The Biden administration is weighing swift action to ramp up global food assistance amid rising concern that Russia’s invasion of Ukraine is stoking a hunger crisis in many poorer nations, according to people familiar with the discussions.
The White House is considering attaching a global food aid request to the military aid package for Ukraine that President Joe Biden is preparing to send to Congress as a means to move the relief quickly.
White House spokespeople declined immediate comment.
The war has disrupted exports of wheat, corn, sunflower oil and other foods from Russia and Ukraine, and growing alarm about how to deal with rapidly rising food costs and insecurity is driving bipartisan support in Congress for providing as much as $5 billion in aid.
“I don’t know if it’d be that much, but we want money for food aid, yes,” Senator Lindsey Graham, a South Carolina Republican, said Monday when asked about the potential aid package. “The world food programme is under siege so we need to do something.”
Democratic Senator Cory Booker of New Jersey said the food assistance was being discussed by Democratic leaders in the chamber and that he urged it be attached to a package for aid to Ukraine.
“We are in a global food crisis like we’ve never before seen,” Booker said. “I’m really hoping that if we do a Ukraine bill, these issues are very tied.”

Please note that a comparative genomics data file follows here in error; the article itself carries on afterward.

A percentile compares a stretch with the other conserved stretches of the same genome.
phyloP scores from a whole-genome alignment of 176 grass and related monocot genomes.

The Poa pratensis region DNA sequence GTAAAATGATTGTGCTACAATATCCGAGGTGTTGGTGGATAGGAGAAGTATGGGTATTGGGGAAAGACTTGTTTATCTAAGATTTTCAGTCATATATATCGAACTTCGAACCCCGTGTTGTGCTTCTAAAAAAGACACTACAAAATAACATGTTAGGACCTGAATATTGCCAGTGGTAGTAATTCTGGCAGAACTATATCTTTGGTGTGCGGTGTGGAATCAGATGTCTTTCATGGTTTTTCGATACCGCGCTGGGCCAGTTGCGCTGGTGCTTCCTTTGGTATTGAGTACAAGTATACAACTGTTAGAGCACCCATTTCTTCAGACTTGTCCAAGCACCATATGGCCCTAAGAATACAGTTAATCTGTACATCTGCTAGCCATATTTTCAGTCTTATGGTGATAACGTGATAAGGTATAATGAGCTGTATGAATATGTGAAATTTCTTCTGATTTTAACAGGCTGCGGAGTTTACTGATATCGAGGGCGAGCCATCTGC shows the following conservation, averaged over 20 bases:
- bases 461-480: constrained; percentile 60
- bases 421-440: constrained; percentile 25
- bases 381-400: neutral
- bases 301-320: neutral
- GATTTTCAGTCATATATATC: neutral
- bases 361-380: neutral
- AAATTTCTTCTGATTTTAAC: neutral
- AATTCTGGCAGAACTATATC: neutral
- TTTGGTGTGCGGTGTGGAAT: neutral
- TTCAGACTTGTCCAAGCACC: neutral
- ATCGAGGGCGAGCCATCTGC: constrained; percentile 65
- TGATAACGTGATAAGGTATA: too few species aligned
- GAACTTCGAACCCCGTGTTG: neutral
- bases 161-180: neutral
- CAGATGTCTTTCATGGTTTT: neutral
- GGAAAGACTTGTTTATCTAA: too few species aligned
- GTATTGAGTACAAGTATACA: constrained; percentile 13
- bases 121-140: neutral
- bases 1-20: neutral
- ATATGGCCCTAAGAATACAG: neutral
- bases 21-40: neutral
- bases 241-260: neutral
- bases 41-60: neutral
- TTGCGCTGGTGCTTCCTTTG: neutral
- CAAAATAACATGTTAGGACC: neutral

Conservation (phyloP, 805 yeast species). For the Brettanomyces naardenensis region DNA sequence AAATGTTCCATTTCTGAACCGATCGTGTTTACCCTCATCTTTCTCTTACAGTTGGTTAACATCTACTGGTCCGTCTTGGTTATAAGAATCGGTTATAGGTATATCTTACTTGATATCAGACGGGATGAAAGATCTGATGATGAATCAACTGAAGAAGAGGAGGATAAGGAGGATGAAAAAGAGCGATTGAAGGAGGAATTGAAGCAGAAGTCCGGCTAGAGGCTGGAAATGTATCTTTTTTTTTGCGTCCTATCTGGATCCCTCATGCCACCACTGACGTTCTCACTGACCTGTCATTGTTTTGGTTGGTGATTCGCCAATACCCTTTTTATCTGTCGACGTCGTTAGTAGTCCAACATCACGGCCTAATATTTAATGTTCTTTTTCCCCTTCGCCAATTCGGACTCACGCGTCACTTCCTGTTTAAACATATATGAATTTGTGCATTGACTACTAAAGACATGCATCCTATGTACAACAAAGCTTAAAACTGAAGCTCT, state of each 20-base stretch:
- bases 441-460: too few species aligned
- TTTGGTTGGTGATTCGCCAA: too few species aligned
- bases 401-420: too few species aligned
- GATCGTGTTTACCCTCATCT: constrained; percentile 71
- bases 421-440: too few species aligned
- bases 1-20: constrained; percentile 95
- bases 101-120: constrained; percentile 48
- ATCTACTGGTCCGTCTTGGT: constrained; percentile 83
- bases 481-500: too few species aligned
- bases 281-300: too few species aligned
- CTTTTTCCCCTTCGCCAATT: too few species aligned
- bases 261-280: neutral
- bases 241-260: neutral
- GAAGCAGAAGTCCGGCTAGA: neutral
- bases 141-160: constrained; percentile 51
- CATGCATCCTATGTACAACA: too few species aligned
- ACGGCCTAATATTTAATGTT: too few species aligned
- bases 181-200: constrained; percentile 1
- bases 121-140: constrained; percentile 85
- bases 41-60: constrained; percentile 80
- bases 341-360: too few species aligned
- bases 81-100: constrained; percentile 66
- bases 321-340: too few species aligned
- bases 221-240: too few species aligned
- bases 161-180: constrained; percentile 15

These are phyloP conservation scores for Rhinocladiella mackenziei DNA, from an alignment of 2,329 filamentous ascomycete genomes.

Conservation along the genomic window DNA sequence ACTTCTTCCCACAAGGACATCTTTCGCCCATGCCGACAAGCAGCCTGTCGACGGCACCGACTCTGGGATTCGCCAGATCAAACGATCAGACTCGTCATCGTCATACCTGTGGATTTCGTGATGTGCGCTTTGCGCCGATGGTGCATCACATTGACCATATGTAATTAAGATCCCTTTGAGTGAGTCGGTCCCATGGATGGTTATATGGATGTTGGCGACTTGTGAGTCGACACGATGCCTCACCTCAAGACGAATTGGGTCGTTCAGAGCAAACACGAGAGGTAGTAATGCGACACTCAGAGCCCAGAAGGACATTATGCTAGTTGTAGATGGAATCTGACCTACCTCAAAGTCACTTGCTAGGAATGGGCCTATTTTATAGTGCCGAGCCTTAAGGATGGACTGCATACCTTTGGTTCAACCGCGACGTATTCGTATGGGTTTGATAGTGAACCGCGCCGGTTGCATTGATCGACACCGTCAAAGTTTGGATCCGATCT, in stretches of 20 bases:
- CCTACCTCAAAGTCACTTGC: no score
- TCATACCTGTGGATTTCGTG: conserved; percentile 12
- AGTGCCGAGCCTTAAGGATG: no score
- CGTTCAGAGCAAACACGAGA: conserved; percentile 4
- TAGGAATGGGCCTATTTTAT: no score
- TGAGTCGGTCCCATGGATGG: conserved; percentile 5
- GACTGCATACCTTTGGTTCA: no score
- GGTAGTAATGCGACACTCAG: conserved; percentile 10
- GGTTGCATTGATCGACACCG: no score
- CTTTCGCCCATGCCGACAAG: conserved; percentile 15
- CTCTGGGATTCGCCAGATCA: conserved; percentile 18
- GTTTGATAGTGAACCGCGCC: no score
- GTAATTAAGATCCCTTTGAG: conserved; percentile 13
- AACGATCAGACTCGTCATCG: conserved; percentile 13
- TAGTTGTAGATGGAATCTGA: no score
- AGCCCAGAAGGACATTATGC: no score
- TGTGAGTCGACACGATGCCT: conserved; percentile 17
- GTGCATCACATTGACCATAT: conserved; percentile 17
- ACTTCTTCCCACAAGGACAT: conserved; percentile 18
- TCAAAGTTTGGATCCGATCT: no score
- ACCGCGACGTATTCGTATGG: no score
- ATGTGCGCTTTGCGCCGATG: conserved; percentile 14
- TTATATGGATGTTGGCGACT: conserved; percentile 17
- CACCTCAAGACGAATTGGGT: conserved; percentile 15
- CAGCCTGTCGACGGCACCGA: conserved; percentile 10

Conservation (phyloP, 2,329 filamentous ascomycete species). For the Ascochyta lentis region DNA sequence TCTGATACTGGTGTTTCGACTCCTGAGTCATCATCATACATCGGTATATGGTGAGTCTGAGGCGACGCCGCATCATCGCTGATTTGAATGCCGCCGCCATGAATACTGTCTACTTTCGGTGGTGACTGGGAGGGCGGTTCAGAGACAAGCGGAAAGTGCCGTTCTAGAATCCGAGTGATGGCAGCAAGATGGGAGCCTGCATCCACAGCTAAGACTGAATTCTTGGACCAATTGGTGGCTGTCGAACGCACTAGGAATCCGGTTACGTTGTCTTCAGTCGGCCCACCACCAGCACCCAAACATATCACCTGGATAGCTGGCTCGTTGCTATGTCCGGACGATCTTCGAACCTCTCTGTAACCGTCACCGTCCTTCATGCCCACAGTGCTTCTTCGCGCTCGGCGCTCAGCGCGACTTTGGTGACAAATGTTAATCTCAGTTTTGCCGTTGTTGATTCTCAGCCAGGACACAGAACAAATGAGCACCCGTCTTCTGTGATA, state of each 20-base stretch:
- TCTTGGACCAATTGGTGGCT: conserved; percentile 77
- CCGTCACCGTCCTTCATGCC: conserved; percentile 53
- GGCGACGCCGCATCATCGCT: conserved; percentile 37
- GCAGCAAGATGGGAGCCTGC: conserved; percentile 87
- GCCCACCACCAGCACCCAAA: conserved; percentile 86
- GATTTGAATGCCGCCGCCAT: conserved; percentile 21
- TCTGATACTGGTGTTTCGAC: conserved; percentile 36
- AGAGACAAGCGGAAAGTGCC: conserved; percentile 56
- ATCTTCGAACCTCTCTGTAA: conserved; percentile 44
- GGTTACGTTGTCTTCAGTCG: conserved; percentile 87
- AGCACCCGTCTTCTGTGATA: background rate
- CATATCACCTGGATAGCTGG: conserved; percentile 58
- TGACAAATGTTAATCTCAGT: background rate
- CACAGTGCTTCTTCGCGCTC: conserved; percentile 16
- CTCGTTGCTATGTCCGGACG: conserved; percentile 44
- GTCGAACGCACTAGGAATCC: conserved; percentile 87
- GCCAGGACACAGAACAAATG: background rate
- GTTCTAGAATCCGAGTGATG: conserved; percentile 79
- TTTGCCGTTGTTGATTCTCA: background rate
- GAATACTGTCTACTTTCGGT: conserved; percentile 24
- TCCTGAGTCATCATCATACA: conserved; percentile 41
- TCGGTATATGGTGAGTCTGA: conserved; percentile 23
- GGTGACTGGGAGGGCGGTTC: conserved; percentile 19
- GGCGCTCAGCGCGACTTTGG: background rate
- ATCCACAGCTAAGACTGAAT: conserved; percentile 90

Senator Chris Coons led a congressional delegation to Rome over the weekend for briefings on the emerging global impact on hunger in the Middle East, Africa and lower-income nations around the world.
The region enmeshed in the conflict is one of the world’s breadbaskets, accounting for more than a tenth of all calories traded in international markets. On top of that, the conflict is impairing exports of fertiliser from two key producers, Russia and Belarus, driving up costs and disrupting production elsewhere.
The emerging crisis is reminiscent of the last major spike in global food prices that became a catalyst for the 2010-2012 Arab Spring, which toppled long-ruling governments in Tunisia, Libya and Egypt. Grain supplies from Ukraine and Russia are especially important to Middle Eastern nations and Egypt is the world’s largest importer of wheat.
With many lower-income nations already reeling from the pandemic’s economic damage, the food price surge is being felt around the world. Oxfam and other aid agencies said earlier this month that an additional 11 million people in West Africa could be confronting hunger in the next three months. Rockefeller Foundation President Rajiv Shah last week warned of a “massive, immediate food crisis” around the world.
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